Use science (and some booze) to make the best pie ever
One of the staples of the holiday season is pie. While you may have Grandma’s tried-and-true recipe, do you know what goes on at the molecular level?
Here are five scientific tips from UCLA’s Science and Food blog that you can apply in the kitchen this holiday season.
1. Think of butter as a gas
Butter is really just a bunch of teeny tiny water droplets dispersed in fat:
In the oven, these water droplets convert from liquid to gas.
This means that the chunks of butter you see in your dough are really just big pockets of air waiting to happen. More air gives you a flakier crust.
While butter with higher butterfat content generally is considered to be of better quality, when it comes to baking pie, a slightly lower fat content (and higher water content) may be a good thing.
2. Fruit filling and steam vents
As a pie bakes, water from the apples — or other fruit — converts from liquid to gas, which causes air pockets to expand the crust.
While baking, the apples shrink in volume and soften. This can result in a big space between crust and filling.
Smaller pieces of fruit will cook more quickly, but they also tend to lose more liquid since they have a higher surface-area-to-volume ratio.
For a truly fruit-packed pie, try slicing the apples flat instead of cutting them into wedges, and pat them down in the crust to make sure they lie flat, which minimizes collapse later.
Make sure to cut vents in the center of the top crust — those aren’t just to make the pie look pretty! Apples lose a third of their weight from evaporation and that steam needs a place to go to prevent your pie from swelling.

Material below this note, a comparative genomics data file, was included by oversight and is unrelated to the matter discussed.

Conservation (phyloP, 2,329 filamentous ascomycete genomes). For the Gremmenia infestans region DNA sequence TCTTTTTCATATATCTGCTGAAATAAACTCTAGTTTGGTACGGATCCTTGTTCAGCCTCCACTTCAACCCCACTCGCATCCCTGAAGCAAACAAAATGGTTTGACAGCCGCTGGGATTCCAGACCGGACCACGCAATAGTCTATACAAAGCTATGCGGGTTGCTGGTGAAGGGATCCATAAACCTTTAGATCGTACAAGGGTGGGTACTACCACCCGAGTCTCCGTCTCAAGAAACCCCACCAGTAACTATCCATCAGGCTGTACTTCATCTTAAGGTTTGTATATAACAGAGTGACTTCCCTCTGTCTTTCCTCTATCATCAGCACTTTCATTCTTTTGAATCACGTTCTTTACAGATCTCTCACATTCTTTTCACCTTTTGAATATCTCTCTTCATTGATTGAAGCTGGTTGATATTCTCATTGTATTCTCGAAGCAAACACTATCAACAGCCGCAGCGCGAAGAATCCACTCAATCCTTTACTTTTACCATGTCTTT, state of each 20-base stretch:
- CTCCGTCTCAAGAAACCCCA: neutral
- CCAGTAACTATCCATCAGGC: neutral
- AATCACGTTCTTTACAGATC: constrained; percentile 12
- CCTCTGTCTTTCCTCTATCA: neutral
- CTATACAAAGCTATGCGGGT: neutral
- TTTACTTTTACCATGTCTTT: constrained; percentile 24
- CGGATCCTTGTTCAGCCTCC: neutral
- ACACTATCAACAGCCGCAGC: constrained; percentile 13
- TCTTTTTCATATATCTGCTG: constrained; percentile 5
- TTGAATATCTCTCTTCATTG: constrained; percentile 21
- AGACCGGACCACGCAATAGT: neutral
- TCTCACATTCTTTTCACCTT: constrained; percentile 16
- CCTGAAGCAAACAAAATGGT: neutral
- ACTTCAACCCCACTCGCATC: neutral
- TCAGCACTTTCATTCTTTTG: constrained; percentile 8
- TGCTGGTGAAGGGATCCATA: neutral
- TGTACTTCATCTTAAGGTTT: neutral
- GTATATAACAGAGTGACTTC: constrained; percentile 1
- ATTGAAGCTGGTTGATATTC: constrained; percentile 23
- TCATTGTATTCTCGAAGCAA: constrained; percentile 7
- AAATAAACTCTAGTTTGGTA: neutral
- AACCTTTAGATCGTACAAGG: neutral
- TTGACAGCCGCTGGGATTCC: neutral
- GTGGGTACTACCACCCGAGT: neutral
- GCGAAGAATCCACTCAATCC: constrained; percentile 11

3. Sometimes the best pie is a day-old pie
Temperature is important for a nice pie texture.
Letting the pie cool isn’t just for preventing a burned mouth.
Because molecules flow more quickly past each other at higher temperatures, hot pie filling straight from the oven will be runnier.
Eating your pie the day after you bake it allows plenty of time for the pie to cool down and the filling to set.
As the pie cools, the pectin molecules of your fruit also spend more time interacting with each other. This results in a more solid, gel-like filling that will take longer to seep out of the pie when it’s cut and served on a plate.
A little bit of cornstarch, tapioca or flour can also help solidify the filling.
4. Types of flour
Different types of flour have different protein counts, based on the type of wheat the flour was made from.
Bread flour has a particularly high protein count. When mixed with water, it forms dense gluten networks that are great for chewy breads and bagels.
But for a flaky pie crust, you don’t want extensive gluten networks.
Flours with lower protein content — such as pastry flour or cake flour — will create a less dense gluten network and a more tender crust. The challenge is that this type of flour can be more fragile to work with as a dough.
Have you ever added vodka to your apple pie? There’s a scientific reason for boozing up a pie crust.
Gluten develops in dough when two wheat proteins in flour (glutenin and gliadin) are mixed with water. The proteins begin to stick to each other because they don’t like to interact with water.
As the flour and water are mixed into dough, the glutenin and gliadin molecules form extensive networks:
These networks give structure and stability to dough. Ideal pie dough has just enough gluten to hold everything in the dough together without becoming too dense.
So how do you bind the fat and flour together into dough, but minimize gluten formation? A little trick is alcohol.
Vodka is roughly 60 percent water and 40 percent ethanol, which means that only 60 percent of it is actively aiding in gluten development. This moistens the dough and makes it easier to roll without forgoing the flaky texture.
Ready to test some of these tips? The Science and Food blog has some great pie recipes to experiment with:
For a step-by-step (and scientific) guide to pie making, take a look at the video below with UCLA biophysicist Amy Rowat: